A North Dakota farmer who had been detained in Ukraine since November 2021 on accusations he planned to kill his business partner is back home, the state’s two US senators announced Friday.
Kurt Groszhans, from Ashley, North Dakota, has ancestors from Ukraine and went there to farm in 2017. The relationship with his partner, law professor Roman Leshchenko, crumbled after Groszhans alleged that Leshchenko embezzled money from him.
Groszhans and his assistant were arrested on charges of plotting to assassinate Leshchenko, who was then Ukraine’s agriculture minister. Groszhans said in a statement Friday that the Ukrainian officials made up the charges in an “effort to shut me up” after he discovered corruption “at the highest levels” of the government.
“I am grateful to be home after this horrible ordeal,” Groszhans said in a statement. “My family and supporters worked tirelessly over a long period of time to make this happen and it was nice to be able to celebrate my birthday on North Dakota soil.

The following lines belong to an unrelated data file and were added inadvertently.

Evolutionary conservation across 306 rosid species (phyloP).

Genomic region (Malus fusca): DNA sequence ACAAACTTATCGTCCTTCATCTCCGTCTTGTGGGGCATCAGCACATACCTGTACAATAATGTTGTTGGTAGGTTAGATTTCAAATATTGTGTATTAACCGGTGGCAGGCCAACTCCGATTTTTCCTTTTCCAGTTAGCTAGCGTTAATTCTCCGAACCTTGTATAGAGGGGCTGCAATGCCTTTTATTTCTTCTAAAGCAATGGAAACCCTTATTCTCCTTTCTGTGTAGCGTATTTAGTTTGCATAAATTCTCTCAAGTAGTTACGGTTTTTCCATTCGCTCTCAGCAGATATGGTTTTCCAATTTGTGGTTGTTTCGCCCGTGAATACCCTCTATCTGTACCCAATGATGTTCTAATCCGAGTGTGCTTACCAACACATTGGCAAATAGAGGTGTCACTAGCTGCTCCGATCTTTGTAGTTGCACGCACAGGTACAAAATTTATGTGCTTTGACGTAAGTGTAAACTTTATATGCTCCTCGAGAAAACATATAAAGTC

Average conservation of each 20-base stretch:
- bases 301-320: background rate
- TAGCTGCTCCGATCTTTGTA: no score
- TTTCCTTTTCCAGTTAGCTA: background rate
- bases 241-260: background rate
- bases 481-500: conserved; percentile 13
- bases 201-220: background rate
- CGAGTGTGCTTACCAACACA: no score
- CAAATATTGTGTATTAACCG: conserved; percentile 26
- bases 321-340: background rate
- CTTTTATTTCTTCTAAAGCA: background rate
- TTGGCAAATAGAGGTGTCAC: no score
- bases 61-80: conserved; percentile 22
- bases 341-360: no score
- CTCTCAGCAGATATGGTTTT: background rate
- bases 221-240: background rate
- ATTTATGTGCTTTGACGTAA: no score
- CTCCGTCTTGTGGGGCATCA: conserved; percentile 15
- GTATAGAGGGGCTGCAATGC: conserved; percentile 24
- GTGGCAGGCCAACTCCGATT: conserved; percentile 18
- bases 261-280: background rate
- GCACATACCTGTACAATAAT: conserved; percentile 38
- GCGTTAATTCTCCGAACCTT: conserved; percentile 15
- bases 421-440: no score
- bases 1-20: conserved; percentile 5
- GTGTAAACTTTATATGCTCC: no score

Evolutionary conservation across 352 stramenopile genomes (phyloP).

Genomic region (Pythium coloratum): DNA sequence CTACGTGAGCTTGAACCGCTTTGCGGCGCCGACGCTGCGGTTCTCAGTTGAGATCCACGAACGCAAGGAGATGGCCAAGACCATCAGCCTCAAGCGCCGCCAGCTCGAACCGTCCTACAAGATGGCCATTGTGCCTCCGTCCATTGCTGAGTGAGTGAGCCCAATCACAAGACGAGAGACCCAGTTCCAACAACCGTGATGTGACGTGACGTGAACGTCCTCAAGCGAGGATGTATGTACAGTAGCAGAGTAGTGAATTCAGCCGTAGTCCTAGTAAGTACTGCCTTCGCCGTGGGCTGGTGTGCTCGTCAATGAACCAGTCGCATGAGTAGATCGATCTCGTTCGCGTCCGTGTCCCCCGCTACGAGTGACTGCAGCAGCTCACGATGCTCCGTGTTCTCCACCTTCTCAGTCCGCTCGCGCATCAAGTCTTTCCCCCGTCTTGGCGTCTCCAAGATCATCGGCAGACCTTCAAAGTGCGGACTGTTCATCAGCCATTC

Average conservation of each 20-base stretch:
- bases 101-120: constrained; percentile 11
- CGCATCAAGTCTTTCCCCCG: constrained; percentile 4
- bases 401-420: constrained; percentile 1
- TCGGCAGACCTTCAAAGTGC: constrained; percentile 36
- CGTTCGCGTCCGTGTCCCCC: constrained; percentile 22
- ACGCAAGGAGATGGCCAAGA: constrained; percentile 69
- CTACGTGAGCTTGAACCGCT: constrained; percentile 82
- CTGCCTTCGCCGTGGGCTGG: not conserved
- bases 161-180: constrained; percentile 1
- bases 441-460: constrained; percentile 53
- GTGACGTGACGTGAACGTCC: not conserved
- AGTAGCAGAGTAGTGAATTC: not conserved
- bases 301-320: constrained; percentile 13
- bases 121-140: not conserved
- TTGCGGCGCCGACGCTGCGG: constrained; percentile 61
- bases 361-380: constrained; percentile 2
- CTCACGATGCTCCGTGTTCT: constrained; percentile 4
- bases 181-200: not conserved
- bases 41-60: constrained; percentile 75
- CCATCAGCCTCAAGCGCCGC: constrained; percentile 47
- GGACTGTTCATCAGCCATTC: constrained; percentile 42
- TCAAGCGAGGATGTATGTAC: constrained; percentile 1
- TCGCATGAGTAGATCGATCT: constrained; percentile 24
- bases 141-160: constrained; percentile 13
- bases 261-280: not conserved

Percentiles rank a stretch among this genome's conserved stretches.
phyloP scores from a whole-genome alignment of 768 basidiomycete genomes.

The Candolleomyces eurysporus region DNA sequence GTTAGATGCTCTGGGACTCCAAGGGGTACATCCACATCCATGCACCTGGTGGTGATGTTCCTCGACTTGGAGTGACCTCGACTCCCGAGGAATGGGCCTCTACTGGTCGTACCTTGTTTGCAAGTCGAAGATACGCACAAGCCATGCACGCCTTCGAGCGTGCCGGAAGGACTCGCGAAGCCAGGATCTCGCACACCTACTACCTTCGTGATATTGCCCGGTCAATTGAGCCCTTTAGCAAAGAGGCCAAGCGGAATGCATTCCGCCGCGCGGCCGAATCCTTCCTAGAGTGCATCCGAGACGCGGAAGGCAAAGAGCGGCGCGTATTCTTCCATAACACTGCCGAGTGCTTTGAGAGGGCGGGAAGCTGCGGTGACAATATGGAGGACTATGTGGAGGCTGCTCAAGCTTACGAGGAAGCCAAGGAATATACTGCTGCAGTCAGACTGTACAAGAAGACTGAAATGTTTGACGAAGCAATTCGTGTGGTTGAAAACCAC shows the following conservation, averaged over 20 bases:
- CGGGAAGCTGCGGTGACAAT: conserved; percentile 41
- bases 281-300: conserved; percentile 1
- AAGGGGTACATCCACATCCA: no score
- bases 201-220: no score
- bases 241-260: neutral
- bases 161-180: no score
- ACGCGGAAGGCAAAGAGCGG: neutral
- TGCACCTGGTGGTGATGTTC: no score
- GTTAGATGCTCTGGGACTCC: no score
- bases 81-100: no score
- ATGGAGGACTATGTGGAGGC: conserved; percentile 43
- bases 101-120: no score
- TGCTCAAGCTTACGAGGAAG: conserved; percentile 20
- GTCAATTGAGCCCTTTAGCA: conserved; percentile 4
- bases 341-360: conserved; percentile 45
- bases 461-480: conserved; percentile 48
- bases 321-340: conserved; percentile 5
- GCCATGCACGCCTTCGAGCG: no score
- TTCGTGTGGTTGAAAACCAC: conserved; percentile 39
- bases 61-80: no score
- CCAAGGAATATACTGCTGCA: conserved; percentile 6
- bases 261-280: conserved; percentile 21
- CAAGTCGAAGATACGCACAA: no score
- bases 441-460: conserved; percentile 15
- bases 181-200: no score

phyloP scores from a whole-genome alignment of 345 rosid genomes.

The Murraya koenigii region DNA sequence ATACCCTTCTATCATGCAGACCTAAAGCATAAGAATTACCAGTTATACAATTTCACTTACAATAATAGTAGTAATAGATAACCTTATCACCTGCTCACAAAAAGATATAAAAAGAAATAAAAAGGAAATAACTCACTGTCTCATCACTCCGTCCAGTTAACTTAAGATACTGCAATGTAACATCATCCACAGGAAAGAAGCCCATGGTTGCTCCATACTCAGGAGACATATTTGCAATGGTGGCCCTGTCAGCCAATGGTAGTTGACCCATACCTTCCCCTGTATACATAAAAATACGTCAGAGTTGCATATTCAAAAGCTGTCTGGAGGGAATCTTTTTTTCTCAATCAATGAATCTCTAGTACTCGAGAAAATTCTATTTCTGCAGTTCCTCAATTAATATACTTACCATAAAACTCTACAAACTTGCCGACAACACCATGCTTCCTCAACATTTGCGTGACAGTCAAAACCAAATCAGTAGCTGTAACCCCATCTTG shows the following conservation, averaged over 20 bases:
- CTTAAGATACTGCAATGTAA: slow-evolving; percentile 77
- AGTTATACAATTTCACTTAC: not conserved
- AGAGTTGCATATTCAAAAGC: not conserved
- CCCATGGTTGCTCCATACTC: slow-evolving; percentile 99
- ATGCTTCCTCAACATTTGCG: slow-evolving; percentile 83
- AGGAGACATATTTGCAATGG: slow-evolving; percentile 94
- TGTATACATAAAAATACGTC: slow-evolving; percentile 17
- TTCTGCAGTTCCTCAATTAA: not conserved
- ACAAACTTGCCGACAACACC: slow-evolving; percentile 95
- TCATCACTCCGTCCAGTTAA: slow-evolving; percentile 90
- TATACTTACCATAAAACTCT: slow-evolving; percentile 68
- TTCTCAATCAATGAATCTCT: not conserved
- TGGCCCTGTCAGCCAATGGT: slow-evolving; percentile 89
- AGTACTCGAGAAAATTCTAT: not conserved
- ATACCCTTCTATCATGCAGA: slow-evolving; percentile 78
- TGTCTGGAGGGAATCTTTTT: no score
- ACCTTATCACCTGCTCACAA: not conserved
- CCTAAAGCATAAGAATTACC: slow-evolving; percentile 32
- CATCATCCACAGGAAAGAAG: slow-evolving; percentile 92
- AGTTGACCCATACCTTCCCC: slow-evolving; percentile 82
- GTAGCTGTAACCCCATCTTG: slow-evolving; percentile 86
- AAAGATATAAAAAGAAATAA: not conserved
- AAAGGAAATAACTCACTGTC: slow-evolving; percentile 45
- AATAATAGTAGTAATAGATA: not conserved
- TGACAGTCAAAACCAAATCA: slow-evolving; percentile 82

“The fact they refused to classify me as a wrongful detainee was an unfortunate and politically cowardly act that cost me almost a year of my life,” he said.
A statement Friday from Groszhans’ family said the charges would have been dismissed in a US court for lack of evidence. “Kurt was eventually able to legally depart Ukraine when his bail restrictions allowed,” the statement said.
Republican US Sens. Kevin Cramer and John Hoeven said they are grateful for Groszhans’ safe return home but did not offer further information.
“Out of respect for the family’s wishes, we aren’t able to provide additional details at this time,” said Kami Capener, Hoeven’s spokeswoman.
Cramer did not immediately return an email message seeking further comment.